“[L]et us take the noble examples of our own generation.  Through jealousy and envy the greatest and most righteous pillars of the Church were persecuted and contended unto death.  Let us set before our eyes the good apostles: Peter, who because of unrighteous jealousy suffered not one or two but many trials, and having thus given his testimony went to the glorious place which was his due.  Through jealousy and strife Paul showed the way to the prize of endurance; seven times he was in bonds, he was exiled, he was stoned, he was a herald both in the East and in the West, he gained the noble fame of his faith, he taught righteousness to all the world, and when he had reached the limits of the West he gave his testimony before the rulers, and thus passed from the world and was taken up into the Holy Place, the greatest example of endurance”.[40]

Polycarp (ca.  69-155), the bishop of Turkey and a second generation Christian who was instructed by the apostles as well[41], urges the Philippian church in a letter to practice “unlimited endurance”, as the Christians before (e.g.  Paul, the apostles, and others) and among them have exercised:

Let us, therefore, become imitators of his (Jesus’) patient endurance, and if we should suffer for the sake of his name, let us glorify him. For this is the example he set for us in his own person, and this is what we have believed.

I urge all of you, therefore, to obey the teaching about righteousness and to exercise unlimited endurance, like that which you saw with your own eyes not only in the blessed Ignatius and Zosimus and Rufus but also in others from your congregation and in Paul himself and the rest of the apostles.  Be assured that all these did not run in vain but with faith and righteousness, and that they are now in the place due them with the Lord, with whom they also suffered. For they did not love the present world but the one who died on our behalf and was raised by God for our sakes.[42]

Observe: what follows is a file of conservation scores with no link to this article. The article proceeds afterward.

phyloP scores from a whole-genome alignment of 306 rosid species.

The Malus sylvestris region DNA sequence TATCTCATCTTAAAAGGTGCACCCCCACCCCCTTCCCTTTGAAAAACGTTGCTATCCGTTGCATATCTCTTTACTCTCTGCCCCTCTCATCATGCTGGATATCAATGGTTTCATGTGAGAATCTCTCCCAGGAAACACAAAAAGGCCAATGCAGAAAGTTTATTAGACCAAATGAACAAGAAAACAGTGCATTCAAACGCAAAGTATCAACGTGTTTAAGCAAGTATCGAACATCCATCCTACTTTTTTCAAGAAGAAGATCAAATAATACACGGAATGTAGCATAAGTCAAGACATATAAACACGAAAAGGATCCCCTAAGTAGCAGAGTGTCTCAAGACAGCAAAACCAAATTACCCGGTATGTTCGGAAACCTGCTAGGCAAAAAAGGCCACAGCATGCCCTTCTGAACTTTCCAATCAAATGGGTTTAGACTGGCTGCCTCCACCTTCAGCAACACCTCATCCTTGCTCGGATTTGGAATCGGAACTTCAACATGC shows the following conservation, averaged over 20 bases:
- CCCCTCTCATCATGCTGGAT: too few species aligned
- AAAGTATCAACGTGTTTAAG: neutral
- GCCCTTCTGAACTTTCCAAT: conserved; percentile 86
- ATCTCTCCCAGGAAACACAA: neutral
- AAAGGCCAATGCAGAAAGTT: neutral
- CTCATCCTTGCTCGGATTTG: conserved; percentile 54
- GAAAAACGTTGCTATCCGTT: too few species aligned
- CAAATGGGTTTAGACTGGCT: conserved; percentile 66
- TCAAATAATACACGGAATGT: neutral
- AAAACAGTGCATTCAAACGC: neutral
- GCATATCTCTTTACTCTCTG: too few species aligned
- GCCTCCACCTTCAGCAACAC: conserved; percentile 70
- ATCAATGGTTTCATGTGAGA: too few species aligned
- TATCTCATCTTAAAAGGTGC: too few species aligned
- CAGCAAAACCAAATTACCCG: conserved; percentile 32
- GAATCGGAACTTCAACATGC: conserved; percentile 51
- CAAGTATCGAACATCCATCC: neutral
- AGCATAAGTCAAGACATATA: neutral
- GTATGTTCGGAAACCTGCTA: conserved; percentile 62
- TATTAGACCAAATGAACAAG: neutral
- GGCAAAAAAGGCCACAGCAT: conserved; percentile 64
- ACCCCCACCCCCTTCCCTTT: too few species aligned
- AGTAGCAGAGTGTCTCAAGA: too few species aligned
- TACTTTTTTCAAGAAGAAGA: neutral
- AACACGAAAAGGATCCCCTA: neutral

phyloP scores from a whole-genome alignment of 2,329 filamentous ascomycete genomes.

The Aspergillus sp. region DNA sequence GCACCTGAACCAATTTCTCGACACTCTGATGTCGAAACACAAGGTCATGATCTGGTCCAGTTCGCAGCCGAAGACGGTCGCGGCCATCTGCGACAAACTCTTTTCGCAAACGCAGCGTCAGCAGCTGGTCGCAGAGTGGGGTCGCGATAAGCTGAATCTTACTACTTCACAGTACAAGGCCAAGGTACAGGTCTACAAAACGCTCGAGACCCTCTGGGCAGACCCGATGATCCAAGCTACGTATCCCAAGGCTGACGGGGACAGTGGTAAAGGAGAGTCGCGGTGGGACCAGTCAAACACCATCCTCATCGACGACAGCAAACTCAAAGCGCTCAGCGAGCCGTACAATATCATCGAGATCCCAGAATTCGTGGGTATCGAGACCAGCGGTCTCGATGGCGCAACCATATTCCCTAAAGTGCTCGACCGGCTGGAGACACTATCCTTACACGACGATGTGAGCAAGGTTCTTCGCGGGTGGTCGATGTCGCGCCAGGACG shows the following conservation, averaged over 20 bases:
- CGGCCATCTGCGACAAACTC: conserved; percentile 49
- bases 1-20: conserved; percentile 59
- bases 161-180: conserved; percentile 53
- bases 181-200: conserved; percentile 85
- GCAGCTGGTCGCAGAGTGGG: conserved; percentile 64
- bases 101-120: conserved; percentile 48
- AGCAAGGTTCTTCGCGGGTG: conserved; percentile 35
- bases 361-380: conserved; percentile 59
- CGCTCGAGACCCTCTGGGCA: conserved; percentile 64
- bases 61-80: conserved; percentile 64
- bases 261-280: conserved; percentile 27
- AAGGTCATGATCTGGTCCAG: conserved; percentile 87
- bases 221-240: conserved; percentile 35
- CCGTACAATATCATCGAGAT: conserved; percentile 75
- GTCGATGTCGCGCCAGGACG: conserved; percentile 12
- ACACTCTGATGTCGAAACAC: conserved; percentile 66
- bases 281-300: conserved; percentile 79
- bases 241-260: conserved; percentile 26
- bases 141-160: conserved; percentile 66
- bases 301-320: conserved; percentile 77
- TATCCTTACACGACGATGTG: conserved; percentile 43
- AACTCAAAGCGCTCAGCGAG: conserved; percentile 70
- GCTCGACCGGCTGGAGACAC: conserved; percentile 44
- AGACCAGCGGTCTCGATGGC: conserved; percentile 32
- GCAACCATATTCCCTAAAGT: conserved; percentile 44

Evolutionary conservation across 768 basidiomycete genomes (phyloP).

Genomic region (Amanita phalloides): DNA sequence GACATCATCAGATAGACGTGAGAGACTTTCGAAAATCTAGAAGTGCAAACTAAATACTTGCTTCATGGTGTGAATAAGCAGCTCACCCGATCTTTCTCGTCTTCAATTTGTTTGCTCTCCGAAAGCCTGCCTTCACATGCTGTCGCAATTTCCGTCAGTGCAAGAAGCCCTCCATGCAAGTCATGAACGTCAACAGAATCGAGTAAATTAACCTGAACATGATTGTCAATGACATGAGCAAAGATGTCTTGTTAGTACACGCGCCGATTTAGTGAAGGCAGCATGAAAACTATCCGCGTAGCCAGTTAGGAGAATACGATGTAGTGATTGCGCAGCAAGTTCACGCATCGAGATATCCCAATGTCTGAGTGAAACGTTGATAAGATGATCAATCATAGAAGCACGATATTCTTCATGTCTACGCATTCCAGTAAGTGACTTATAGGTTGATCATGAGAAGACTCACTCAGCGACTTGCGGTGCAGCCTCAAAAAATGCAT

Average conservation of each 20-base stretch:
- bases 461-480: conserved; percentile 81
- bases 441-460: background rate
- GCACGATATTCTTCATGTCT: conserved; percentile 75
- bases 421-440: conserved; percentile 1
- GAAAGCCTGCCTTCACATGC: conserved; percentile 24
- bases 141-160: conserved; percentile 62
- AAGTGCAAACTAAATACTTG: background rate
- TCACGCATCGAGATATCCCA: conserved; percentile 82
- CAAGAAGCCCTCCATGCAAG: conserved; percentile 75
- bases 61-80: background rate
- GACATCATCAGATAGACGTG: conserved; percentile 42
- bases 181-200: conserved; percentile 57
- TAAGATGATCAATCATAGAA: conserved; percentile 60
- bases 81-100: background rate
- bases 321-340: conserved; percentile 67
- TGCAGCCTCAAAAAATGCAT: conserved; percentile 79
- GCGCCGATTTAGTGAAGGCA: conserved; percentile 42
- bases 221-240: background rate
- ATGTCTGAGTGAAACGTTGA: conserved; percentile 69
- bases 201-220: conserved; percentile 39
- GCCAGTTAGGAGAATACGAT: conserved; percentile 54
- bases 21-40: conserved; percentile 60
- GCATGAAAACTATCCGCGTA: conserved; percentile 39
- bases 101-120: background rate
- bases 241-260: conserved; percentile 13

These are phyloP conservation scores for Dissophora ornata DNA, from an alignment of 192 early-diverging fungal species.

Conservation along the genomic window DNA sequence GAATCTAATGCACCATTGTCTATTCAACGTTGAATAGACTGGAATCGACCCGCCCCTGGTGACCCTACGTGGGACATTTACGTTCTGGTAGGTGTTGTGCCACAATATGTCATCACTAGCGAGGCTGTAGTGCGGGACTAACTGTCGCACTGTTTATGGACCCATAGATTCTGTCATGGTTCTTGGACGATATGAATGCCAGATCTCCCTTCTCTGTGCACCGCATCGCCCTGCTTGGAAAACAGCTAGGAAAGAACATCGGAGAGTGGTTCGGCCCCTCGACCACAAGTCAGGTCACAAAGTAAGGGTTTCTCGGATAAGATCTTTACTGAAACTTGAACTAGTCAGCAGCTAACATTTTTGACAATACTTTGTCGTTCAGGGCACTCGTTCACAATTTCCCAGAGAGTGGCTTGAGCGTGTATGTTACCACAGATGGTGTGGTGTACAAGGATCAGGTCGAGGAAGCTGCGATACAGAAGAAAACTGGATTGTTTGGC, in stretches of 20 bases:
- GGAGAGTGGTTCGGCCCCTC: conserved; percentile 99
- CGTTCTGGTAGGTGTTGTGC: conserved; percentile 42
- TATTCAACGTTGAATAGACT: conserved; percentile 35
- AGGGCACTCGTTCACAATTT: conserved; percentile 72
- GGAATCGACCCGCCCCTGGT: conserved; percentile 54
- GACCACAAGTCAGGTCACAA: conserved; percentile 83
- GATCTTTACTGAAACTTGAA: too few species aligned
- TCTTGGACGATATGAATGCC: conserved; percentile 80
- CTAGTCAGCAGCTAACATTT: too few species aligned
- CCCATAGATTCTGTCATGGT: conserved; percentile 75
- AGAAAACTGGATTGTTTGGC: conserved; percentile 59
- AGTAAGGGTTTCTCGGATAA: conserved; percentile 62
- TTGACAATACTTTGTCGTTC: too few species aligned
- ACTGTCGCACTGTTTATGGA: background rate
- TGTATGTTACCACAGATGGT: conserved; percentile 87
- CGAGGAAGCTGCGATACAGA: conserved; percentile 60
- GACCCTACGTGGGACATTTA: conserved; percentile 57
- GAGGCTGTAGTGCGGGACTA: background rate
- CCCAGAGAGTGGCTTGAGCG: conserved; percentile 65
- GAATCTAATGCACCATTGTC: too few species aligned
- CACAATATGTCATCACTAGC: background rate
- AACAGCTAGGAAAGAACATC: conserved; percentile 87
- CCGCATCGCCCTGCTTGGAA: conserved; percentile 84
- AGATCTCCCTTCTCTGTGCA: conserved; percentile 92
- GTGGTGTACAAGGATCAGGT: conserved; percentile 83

Ignatius (ca.  35-108 AD), bishop of Antioch and a second generation Christian, also notes that the disciples of Jesus did not fear death as a result of their resurrection experiences.  As he says in his letter to the church in Turkey (where Polycarp was bishop):

“And when [Jesus] came to those with Peter, he said to them: ‘Take, handle me and see that I am not a bodiless demon’.  And immediately they handled him and believed, having known his flesh and blood. Because of this they also despised death [like Jesus did]; but beyond death they were found”.[43]

As scholar Gary Habermas notes, the Greek word for “despised” which Ignatius uses above is better translated as “cared nothing for” or “disregarded”.[44]

It is also worth noting (since they are mentioned already) that the two individuals just quoted above, Polycarp and Ignatius, were themselves martyred during the third persecution of Christians by Rome under Emperor Trajan.[45] Ignatius’ above-quoted letter to the church in Turkey was written, literally, en route to his martyrdom in Rome.  Although neither Polycarp nor Ignatius are first generation Christians (they are second generation Christians), the strength of their convictions reflects well on the witness of the first generation of Christians who preceded them in terms of the testimony that they gave and the way that they lived their life.  

Origen (ca.  184-253 AD), an early church father, also notes in his Contra Celsum the danger the disciples assumed in preaching the gospel and their fearless disposition in doing so:

“But clear and unmistakable proof of the fact I hold to be the undertaking of His disciples, who devoted themselves to the teaching of a doctrine which was attended with danger to human life…[the disciples] not only prepared others to despise death, but were themselves the first to manifest their disregard for its terrors”.[46]

Origen, later in the same work, also notes:

“Jesus, who has both once risen Himself, and led His disciples to believe in His resurrection and so thoroughly persuaded them of its truth, that they show to all men by their sufferings how they are able to laugh at all the troubles of life, beholding the life eternal and the resurrection clearly demonstrated to them in both word and deed”.[47]

In the end, the disciples publicly proclaimed a risen Christ, despite the danger and suffering it entailed for themselves.  This is very strong evidence that they genuinely believed that Jesus rose from the dead and appeared to them. As stated by scholar Licona:

“After Jesus’ death, the disciples endured persecution, and a number of them experienced martyrdom.  The strength of their conviction indicates that they were not just claiming Jesus had appeared to them after rising from the dead.  They really believed it. They willingly endangered themselves by publicly proclaiming the risen Christ.”[48]